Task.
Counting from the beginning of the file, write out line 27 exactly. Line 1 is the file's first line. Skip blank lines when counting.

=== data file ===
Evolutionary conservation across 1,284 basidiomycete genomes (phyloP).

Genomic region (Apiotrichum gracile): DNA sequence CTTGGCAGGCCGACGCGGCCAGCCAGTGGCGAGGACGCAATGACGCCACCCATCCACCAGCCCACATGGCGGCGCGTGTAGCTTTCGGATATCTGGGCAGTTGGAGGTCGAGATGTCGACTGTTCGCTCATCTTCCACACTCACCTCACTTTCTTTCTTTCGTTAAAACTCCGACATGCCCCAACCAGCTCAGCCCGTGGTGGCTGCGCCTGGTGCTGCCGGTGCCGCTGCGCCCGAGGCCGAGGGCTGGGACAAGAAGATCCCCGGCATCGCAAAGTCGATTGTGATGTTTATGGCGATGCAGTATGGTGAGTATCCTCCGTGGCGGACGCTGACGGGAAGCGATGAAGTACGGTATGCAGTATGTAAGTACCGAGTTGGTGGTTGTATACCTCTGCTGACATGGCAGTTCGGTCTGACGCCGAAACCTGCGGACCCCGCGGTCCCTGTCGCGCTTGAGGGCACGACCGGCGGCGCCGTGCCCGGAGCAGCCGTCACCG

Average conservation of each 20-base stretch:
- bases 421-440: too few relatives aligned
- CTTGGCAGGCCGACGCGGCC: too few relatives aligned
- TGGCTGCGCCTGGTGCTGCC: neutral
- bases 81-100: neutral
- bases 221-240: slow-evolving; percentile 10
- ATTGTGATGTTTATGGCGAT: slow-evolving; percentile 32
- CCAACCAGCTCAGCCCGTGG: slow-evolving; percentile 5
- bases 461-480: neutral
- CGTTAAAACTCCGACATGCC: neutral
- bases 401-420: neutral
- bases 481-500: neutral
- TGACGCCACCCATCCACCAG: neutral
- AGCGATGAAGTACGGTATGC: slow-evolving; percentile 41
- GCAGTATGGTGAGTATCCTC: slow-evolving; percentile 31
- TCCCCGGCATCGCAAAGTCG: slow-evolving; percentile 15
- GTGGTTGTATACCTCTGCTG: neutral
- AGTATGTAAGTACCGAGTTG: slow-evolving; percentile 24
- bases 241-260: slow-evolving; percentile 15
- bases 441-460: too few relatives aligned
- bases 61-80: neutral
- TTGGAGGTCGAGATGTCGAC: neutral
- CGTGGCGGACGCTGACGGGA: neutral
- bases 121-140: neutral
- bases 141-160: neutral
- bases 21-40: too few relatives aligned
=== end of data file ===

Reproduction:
- bases 141-160: neutral